If a merchant received a loan to fund his shipment, he would pay the lender an additional sum in exchange for the lender's guarantee to cancel the loan should the shipment be stolen or lost at sea.
England in the mid 18th century Merchants and shipowners very largely insured their own ventures themselves, but the need for discounting facilities arose after 1750 with the growing volume of bills drawn against West Indian merchants.
The rate of interest for sea loans was high to compensate for the high risks involved.
The history of insurance traces the development of the modern business of insurance against risks, especially regarding cargo, property, death, automobile accidents, and medical treatment.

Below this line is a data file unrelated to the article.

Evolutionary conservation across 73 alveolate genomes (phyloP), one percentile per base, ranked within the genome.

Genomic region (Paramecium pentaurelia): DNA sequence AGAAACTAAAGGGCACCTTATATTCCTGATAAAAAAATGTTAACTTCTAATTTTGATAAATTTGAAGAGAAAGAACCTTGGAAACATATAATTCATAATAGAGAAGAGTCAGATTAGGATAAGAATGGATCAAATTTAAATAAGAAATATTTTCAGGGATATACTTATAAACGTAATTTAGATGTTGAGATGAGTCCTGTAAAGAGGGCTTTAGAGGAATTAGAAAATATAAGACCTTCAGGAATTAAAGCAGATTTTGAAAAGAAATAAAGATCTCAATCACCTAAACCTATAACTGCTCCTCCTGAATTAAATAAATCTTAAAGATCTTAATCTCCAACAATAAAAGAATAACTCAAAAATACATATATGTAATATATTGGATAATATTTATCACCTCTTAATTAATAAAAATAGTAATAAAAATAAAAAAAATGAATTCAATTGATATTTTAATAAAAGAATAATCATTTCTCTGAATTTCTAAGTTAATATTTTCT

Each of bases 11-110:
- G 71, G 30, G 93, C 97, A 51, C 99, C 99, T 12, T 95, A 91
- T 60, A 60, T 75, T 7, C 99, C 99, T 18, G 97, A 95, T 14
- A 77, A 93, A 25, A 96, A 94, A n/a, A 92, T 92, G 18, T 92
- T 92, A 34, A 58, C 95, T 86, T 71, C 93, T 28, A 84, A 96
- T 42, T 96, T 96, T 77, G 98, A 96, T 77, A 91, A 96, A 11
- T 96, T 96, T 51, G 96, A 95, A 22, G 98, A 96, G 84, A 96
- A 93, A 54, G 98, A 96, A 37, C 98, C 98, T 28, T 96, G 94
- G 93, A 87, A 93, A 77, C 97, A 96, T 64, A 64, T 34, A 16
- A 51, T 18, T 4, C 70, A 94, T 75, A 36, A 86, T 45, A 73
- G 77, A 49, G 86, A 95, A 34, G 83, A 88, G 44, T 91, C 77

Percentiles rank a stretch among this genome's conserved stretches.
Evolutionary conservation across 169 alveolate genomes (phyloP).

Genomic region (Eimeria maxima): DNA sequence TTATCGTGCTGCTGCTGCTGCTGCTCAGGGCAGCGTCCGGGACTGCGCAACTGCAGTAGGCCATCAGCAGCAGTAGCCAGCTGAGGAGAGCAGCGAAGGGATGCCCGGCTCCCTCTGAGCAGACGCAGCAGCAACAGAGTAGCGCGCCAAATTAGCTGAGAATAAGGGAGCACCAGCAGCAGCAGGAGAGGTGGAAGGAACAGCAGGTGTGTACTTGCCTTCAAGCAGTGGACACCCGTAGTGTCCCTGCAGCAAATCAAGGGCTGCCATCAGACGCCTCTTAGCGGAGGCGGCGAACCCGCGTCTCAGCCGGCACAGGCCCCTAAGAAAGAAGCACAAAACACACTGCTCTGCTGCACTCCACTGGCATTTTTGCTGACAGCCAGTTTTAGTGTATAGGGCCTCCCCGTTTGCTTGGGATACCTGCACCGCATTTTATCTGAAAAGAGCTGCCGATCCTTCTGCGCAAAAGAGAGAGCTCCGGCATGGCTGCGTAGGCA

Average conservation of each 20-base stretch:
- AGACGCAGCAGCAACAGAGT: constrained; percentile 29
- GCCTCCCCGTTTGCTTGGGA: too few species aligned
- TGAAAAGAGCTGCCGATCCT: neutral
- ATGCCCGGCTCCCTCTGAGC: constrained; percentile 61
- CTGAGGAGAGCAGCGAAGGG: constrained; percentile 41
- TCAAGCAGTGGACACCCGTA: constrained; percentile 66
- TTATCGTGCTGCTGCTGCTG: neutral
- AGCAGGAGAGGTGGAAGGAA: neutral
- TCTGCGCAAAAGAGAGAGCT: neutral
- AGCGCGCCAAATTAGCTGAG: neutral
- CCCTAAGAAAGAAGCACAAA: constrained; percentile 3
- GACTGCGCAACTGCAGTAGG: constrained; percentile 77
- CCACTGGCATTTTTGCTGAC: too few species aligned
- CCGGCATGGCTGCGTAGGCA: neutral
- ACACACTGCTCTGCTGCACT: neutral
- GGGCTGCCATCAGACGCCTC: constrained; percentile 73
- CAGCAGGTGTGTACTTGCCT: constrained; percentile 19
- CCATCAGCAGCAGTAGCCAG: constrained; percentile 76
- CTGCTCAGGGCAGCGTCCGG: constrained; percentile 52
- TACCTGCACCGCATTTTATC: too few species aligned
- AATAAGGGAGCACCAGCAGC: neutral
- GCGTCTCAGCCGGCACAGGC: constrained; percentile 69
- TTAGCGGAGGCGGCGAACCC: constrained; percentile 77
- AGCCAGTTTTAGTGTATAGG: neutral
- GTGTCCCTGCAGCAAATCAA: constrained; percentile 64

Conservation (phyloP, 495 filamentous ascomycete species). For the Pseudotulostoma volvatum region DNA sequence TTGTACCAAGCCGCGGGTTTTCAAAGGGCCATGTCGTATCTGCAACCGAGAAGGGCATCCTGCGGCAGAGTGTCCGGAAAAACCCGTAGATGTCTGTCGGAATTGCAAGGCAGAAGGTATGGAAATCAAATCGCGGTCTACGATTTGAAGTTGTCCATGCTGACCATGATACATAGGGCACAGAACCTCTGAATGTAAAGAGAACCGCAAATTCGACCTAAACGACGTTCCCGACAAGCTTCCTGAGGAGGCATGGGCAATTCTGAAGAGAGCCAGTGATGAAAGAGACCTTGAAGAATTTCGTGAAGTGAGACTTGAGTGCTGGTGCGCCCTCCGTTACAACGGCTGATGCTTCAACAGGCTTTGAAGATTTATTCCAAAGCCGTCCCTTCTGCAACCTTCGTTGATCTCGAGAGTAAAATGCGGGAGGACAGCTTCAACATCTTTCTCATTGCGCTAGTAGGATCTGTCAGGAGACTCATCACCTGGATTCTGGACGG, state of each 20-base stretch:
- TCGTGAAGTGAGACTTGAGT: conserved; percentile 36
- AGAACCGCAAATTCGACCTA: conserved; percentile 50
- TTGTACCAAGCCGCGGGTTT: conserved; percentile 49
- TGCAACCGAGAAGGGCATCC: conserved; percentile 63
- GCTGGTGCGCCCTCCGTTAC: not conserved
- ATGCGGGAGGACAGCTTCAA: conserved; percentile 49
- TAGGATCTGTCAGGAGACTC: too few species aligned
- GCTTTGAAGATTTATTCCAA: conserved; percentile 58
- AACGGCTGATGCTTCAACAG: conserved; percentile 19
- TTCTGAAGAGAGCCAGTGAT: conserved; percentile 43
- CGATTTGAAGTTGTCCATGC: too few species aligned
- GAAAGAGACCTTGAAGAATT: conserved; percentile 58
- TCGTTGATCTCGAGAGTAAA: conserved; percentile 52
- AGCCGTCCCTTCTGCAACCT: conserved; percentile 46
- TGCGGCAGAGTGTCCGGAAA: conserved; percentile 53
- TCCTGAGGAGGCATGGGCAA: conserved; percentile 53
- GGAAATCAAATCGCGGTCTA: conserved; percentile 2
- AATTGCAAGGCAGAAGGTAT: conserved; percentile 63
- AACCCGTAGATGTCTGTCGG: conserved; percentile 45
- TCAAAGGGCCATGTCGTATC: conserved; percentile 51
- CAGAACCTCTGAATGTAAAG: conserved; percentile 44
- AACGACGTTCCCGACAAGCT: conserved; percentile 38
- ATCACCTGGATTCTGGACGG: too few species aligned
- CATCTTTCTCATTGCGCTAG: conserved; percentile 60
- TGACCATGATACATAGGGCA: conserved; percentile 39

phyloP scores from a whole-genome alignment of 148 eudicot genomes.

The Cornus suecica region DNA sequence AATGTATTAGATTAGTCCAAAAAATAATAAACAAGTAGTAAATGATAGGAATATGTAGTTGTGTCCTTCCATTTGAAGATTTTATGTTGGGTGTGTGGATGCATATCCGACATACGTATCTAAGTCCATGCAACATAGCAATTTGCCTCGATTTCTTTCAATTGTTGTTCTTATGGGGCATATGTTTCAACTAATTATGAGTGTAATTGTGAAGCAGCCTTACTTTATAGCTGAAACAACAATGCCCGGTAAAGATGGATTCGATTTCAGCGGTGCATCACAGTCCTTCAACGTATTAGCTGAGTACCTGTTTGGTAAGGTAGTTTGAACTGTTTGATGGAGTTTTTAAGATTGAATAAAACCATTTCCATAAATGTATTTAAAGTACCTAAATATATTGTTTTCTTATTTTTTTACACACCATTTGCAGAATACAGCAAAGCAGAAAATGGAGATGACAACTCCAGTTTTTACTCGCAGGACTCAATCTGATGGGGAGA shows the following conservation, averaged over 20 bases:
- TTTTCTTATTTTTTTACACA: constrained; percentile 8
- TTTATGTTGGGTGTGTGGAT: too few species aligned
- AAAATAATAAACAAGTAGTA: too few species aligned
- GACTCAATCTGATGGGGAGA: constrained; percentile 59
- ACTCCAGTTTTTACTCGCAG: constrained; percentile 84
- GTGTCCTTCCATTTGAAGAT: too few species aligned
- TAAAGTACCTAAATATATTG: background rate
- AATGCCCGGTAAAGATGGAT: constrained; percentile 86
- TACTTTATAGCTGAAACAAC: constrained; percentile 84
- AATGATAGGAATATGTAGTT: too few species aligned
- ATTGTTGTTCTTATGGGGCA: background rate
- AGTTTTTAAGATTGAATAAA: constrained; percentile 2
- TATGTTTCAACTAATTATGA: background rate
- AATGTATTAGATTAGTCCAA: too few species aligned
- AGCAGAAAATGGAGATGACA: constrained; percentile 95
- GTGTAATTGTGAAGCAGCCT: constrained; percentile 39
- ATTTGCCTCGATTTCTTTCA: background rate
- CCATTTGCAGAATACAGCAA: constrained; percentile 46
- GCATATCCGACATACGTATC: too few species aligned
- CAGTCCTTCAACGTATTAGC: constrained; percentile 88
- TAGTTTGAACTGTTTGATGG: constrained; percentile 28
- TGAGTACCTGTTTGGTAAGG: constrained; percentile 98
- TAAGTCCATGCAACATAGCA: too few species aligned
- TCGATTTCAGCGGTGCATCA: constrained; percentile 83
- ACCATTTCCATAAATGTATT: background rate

The insurance industry helps to eliminate risks (as when fire-insurance providers demand the implementation of safe practices and the installation of hydrants), spreads risks from individuals to the larger community, and provides an important source of long-term finance for both the public and private sectors.
In the thirteenth and early fourteenth centuries, the European traders traveled to sell their goods across the globe and to hedge the risk of theft or fraud by the Captain or crew also known as Risicum Gentium.
However, they realized that selling this way, involves not only the risk of loss (i.e.
The first methods of transferring or distributing risk in a monetary economy were practiced by Chinese and Babylonian traders in the 3rd and 2nd millennia BC, respectively.